Defendant argues that Detective Slawson's affidavit did not establish a sufficient nexus between the bank robberies and 1341 Knox Avenue North, but the Court concludes otherwise. The requisite nexus began with a bank employee's observation of what he believed to be a black Dodge Charger driving away from the Albertville bank[3] after the robbery. This information was relayed to law enforcement, including a police officer patrolling the area. The patrol officer saw a dark grey Dodge Charger, MN license plate 997NMY, driving in the search area and suspected it was the vehicle involved in the bank robbery.

Defendant suggests that the difference in color between a black vehicle and a dark grey vehicle is significant. The Court disagrees. Black and dark grey are extremely similar, and such a slight discrepancy does not defeat a reasonable suspicion that the Charger was the vehicle involved in the robbery. See United States v. Thompson, 906 F.2d 1292, 1294, 1296 (8th Cir. 1990) (finding reasonable suspicion where witness described vehicle as silver and blue, even though it was black and blue). Moreover, the Charger was driving near the location of the robberies, and only minutes had elapsed since the second robbery. In light of the totality of the circumstances, it was reasonable for the patrol officer to suspect that the dark grey Charger was the same vehicle described by the bank employee, and that the Charger was involved in the Albertville bank robbery.

When pursuing officers attempted to conduct a felony stop of the Charger, the driver fled at a high rate of speed and escaped. This added to law enforcement's suspicion that the vehicle was involved in criminal activity. See United States v. Sawyer, 588 F.3d 548, 554 (8th Cir. 2009); see also Slusarchuk v. Hoff, 346 F.3d 1178, 1183 (8th Cir. 2003) (stating that when a suspect "refused to stop after the officers activated their emergency lights, they had probable cause to arrest him for committing a felony in their presence, regardless of their initial reasons for the attempted stop"); United States v. Juvenile TK, 134 F.3d 899, 901, 903 (8th Cir. 1998) ("Police are entitled to be suspicious of vehicular movement that, while not illegal, may be reasonably perceived as evasive.").

Investigating officers determined from the Charger's license plate that the vehicle was registered to Hertz, and Hertz confirmed the car had been rented by Defendant. The rental agreement listed 1341 Knox Avenue North as Defendant's address. With this information, the nexus between the Albertville bank robbery and 1341 Knox Avenue North was complete. The link between Defendant and 1341 Knox Avenue North was further corroborated by officers conducting surveillance, who saw Defendant arrive and depart from the residence. Defendant's presence at 1341 Knox Avenue North so soon after the robberies also created a link between the residence and contraband or evidence of a crime, which Defendant could have deposited there. The Court concludes that the affidavit established the requisite nexus between the bank robberies and 1341 Knox Avenue North.

As a corollary argument, Defendant criticizes Detective Slawson's affidavit for failing to describe the driver of the Charger, state whether the driver and the suspect were similar in appearance, reveal whether the bank employee ever described the driver of the Charger, or disclose whether the Charger was driving fast or erratically as it left the bank. As already noted, the facts set forth in the affidavit were sufficient even in the absence of these additional details to establish the requisite nexus. Moreover, Defendant has not shown that including this additional information, assuming it was known at the time, would have detracted from the finding of probable cause. Therefore, unless (1) "the police omitted facts with the intent to make, or in reckless disregard of whether they thereby made, the affidavit misleading, " and (2) "the affidavit if supplemented by the omitted information would not have been sufficient to support a finding of probable cause, " United States v. Reivich, 793 F.2d 957, 961 (8th Cir. 1986), the omission of such facts cannot vitiate the warrant. Here, there has been no showing that facts were omitted with the intent to make the affidavit misleading, or omitted with reckless disregard to whether they made the affidavit misleading.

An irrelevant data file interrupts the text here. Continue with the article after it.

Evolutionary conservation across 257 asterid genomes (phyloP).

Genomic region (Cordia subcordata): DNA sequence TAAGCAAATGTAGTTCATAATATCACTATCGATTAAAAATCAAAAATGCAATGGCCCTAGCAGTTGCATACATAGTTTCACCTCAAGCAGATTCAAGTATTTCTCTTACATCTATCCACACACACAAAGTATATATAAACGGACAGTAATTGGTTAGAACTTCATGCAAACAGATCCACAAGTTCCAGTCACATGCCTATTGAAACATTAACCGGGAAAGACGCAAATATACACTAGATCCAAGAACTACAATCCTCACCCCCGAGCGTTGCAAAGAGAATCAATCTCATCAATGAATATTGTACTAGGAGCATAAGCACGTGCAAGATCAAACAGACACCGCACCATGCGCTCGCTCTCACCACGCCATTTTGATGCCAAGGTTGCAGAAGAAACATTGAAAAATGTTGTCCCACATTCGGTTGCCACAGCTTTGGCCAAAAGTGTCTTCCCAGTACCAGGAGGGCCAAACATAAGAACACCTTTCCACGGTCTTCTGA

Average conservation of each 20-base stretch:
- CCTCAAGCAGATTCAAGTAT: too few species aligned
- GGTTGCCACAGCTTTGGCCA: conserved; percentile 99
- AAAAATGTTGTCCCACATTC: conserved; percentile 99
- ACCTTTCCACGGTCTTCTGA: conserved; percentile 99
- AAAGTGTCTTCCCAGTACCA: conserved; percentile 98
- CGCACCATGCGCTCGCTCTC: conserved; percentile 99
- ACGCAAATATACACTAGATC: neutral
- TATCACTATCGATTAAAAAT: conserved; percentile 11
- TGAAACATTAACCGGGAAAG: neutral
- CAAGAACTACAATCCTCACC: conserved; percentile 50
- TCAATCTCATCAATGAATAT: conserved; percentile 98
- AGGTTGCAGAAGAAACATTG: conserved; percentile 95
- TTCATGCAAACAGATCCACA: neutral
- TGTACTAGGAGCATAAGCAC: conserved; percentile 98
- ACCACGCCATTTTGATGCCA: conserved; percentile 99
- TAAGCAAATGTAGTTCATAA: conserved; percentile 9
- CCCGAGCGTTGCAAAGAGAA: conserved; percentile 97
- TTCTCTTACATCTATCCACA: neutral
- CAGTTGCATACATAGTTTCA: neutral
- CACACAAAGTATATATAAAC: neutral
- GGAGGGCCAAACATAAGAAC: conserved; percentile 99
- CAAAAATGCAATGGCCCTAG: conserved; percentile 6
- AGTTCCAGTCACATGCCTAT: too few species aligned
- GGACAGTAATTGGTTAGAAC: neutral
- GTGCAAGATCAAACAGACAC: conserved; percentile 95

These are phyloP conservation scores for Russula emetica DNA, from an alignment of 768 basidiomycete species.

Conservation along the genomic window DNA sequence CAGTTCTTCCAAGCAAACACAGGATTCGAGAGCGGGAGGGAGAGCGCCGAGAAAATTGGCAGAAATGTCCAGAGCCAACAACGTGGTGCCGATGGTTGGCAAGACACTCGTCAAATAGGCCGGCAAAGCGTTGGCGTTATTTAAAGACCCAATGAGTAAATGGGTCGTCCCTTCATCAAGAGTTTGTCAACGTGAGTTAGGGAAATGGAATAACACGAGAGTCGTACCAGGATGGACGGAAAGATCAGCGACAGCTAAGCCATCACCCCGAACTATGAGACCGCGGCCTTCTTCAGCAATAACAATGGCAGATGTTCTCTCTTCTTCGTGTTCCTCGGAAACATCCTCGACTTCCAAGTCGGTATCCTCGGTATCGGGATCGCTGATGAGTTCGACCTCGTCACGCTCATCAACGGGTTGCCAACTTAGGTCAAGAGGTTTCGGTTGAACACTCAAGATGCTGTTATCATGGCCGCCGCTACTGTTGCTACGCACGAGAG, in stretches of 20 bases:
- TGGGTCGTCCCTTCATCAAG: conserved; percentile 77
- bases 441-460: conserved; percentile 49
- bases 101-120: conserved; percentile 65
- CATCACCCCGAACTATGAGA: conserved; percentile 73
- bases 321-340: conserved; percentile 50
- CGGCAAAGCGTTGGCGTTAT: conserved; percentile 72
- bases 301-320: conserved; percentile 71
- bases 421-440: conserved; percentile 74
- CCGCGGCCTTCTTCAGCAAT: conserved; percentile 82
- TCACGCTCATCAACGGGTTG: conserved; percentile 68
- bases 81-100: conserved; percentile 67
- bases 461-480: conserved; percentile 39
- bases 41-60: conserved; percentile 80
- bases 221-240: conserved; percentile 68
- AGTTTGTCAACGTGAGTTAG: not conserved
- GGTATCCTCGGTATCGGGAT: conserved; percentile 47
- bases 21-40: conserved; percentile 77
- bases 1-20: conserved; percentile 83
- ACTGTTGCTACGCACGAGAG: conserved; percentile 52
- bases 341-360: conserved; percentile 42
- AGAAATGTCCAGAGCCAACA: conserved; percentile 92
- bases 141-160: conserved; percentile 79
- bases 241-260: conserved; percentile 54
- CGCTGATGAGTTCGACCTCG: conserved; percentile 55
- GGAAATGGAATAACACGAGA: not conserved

B. Facial Validity of the First Search Warrant

Defendant contends the first search warrant (Gov't Ex. 1) was facially invalid, because neither the warrant nor the application described the items to be seized. The Government appears to concede that the first warrant did not satisfy the particularity requirement of the Fourth Amendment, but responds that Detective Slawson's inadvertent failure to include the list of items does not mandate exclusion of the evidence seized, because the error was corrected in a second application and warrant (Gov't Ex. 2), and the evidence would have been either inevitably discovered or acquired through an independent source. The Government further submits the exclusionary rule does not apply when a law enforcement officer was merely negligent.

A warrant that does not describe the items to be seized violates the Fourth Amendment's particularity requirement. Groh v. Ramirez, 540 U.S. 551, 557 (2004). When a warrant is deficient to this extent, a court "must regard the search as warrantless'" and "presumptively unreasonable." Id. at 558-59. The Government urges this Court to distinguish Groh on the ground that it was a civil Bivens action involving qualified immunity, but it is "incorrect to distinguish Groh on the basis of its civil origins, " United States v. Allen, 625 F.3d 830, 838 (5th Cir. 2010). Accordingly, the Court finds Groh applicable here.